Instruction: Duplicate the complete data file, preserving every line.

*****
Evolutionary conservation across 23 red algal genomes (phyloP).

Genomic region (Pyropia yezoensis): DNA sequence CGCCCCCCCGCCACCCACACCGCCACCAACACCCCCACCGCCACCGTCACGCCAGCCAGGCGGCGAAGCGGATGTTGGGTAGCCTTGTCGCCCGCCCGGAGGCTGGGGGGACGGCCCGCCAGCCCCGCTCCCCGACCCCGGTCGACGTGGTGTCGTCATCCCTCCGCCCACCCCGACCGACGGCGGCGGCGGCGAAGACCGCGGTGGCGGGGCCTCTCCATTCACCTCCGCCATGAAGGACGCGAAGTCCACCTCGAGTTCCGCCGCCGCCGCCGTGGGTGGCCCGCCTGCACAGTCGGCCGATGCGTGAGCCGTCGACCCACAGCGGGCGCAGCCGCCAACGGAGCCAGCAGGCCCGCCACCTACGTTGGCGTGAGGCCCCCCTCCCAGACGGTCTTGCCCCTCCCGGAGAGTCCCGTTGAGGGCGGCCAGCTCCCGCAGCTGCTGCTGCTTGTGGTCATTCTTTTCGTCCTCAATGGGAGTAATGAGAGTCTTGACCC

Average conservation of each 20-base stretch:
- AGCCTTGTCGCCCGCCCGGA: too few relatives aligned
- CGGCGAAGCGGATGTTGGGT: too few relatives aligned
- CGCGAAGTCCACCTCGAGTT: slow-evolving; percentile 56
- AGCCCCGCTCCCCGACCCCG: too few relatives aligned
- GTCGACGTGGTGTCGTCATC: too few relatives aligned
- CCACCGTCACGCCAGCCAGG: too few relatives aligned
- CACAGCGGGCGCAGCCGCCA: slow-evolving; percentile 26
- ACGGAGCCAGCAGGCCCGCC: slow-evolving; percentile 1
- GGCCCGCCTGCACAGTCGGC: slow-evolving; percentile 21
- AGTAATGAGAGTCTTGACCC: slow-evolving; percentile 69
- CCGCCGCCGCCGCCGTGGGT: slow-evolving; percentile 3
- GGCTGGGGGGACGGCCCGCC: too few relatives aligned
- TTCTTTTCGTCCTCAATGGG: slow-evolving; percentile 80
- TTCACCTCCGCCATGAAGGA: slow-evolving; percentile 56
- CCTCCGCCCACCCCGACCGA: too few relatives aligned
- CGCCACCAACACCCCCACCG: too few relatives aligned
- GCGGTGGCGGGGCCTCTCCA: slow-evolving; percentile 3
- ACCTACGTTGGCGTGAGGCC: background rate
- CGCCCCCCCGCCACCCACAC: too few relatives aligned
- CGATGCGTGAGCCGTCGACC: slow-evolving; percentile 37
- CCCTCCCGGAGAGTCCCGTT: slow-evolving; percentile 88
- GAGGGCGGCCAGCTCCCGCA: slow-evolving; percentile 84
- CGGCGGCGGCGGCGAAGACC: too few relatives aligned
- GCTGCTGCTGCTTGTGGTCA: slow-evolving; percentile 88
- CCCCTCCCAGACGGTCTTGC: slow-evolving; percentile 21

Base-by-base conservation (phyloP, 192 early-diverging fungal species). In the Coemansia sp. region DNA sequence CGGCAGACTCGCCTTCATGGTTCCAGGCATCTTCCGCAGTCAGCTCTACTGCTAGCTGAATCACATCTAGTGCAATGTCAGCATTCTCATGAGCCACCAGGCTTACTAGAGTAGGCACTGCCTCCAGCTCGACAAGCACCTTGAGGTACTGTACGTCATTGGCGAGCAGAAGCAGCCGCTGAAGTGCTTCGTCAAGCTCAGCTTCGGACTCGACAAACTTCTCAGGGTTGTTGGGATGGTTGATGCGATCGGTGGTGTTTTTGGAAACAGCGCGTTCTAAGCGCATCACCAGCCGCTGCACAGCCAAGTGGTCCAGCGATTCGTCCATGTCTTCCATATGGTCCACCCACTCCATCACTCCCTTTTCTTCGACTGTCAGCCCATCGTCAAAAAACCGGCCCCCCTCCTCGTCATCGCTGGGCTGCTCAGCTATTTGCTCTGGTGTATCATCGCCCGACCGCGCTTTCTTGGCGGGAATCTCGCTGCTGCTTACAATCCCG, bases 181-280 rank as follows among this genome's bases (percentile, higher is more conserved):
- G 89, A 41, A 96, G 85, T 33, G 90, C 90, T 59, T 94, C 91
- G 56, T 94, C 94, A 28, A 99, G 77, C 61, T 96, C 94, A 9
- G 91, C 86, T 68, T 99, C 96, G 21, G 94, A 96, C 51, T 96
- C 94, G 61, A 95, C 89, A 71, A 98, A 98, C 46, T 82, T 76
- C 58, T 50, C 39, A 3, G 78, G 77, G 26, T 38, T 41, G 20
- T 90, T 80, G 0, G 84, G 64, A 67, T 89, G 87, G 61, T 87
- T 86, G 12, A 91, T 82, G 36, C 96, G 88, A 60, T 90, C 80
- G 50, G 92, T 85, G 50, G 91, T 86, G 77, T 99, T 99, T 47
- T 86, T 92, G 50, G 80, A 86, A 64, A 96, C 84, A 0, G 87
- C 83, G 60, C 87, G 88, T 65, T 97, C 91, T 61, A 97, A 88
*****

Evolutionary conservation across 23 red algal genomes (phyloP).

Genomic region (Pyropia yezoensis): DNA sequence CGCCCCCCCGCCACCCACACCGCCACCAACACCCCCACCGCCACCGTCACGCCAGCCAGGCGGCGAAGCGGATGTTGGGTAGCCTTGTCGCCCGCCCGGAGGCTGGGGGGACGGCCCGCCAGCCCCGCTCCCCGACCCCGGTCGACGTGGTGTCGTCATCCCTCCGCCCACCCCGACCGACGGCGGCGGCGGCGAAGACCGCGGTGGCGGGGCCTCTCCATTCACCTCCGCCATGAAGGACGCGAAGTCCACCTCGAGTTCCGCCGCCGCCGCCGTGGGTGGCCCGCCTGCACAGTCGGCCGATGCGTGAGCCGTCGACCCACAGCGGGCGCAGCCGCCAACGGAGCCAGCAGGCCCGCCACCTACGTTGGCGTGAGGCCCCCCTCCCAGACGGTCTTGCCCCTCCCGGAGAGTCCCGTTGAGGGCGGCCAGCTCCCGCAGCTGCTGCTGCTTGTGGTCATTCTTTTCGTCCTCAATGGGAGTAATGAGAGTCTTGACCC

Average conservation of each 20-base stretch:
- AGCCTTGTCGCCCGCCCGGA: too few relatives aligned
- CGGCGAAGCGGATGTTGGGT: too few relatives aligned
- CGCGAAGTCCACCTCGAGTT: slow-evolving; percentile 56
- AGCCCCGCTCCCCGACCCCG: too few relatives aligned
- GTCGACGTGGTGTCGTCATC: too few relatives aligned
- CCACCGTCACGCCAGCCAGG: too few relatives aligned
- CACAGCGGGCGCAGCCGCCA: slow-evolving; percentile 26
- ACGGAGCCAGCAGGCCCGCC: slow-evolving; percentile 1
- GGCCCGCCTGCACAGTCGGC: slow-evolving; percentile 21
- AGTAATGAGAGTCTTGACCC: slow-evolving; percentile 69
- CCGCCGCCGCCGCCGTGGGT: slow-evolving; percentile 3
- GGCTGGGGGGACGGCCCGCC: too few relatives aligned
- TTCTTTTCGTCCTCAATGGG: slow-evolving; percentile 80
- TTCACCTCCGCCATGAAGGA: slow-evolving; percentile 56
- CCTCCGCCCACCCCGACCGA: too few relatives aligned
- CGCCACCAACACCCCCACCG: too few relatives aligned
- GCGGTGGCGGGGCCTCTCCA: slow-evolving; percentile 3
- ACCTACGTTGGCGTGAGGCC: background rate
- CGCCCCCCCGCCACCCACAC: too few relatives aligned
- CGATGCGTGAGCCGTCGACC: slow-evolving; percentile 37
- CCCTCCCGGAGAGTCCCGTT: slow-evolving; percentile 88
- GAGGGCGGCCAGCTCCCGCA: slow-evolving; percentile 84
- CGGCGGCGGCGGCGAAGACC: too few relatives aligned
- GCTGCTGCTGCTTGTGGTCA: slow-evolving; percentile 88
- CCCCTCCCAGACGGTCTTGC: slow-evolving; percentile 21

Base-by-base conservation (phyloP, 192 early-diverging fungal species). In the Coemansia sp. region DNA sequence CGGCAGACTCGCCTTCATGGTTCCAGGCATCTTCCGCAGTCAGCTCTACTGCTAGCTGAATCACATCTAGTGCAATGTCAGCATTCTCATGAGCCACCAGGCTTACTAGAGTAGGCACTGCCTCCAGCTCGACAAGCACCTTGAGGTACTGTACGTCATTGGCGAGCAGAAGCAGCCGCTGAAGTGCTTCGTCAAGCTCAGCTTCGGACTCGACAAACTTCTCAGGGTTGTTGGGATGGTTGATGCGATCGGTGGTGTTTTTGGAAACAGCGCGTTCTAAGCGCATCACCAGCCGCTGCACAGCCAAGTGGTCCAGCGATTCGTCCATGTCTTCCATATGGTCCACCCACTCCATCACTCCCTTTTCTTCGACTGTCAGCCCATCGTCAAAAAACCGGCCCCCCTCCTCGTCATCGCTGGGCTGCTCAGCTATTTGCTCTGGTGTATCATCGCCCGACCGCGCTTTCTTGGCGGGAATCTCGCTGCTGCTTACAATCCCG, bases 181-280 rank as follows among this genome's bases (percentile, higher is more conserved):
- G 89, A 41, A 96, G 85, T 33, G 90, C 90, T 59, T 94, C 91
- G 56, T 94, C 94, A 28, A 99, G 77, C 61, T 96, C 94, A 9
- G 91, C 86, T 68, T 99, C 96, G 21, G 94, A 96, C 51, T 96
- C 94, G 61, A 95, C 89, A 71, A 98, A 98, C 46, T 82, T 76
- C 58, T 50, C 39, A 3, G 78, G 77, G 26, T 38, T 41, G 20
- T 90, T 80, G 0, G 84, G 64, A 67, T 89, G 87, G 61, T 87
- T 86, G 12, A 91, T 82, G 36, C 96, G 88, A 60, T 90, C 80
- G 50, G 92, T 85, G 50, G 91, T 86, G 77, T 99, T 99, T 47
- T 86, T 92, G 50, G 80, A 86, A 64, A 96, C 84, A 0, G 87
- C 83, G 60, C 87, G 88, T 65, T 97, C 91, T 61, A 97, A 88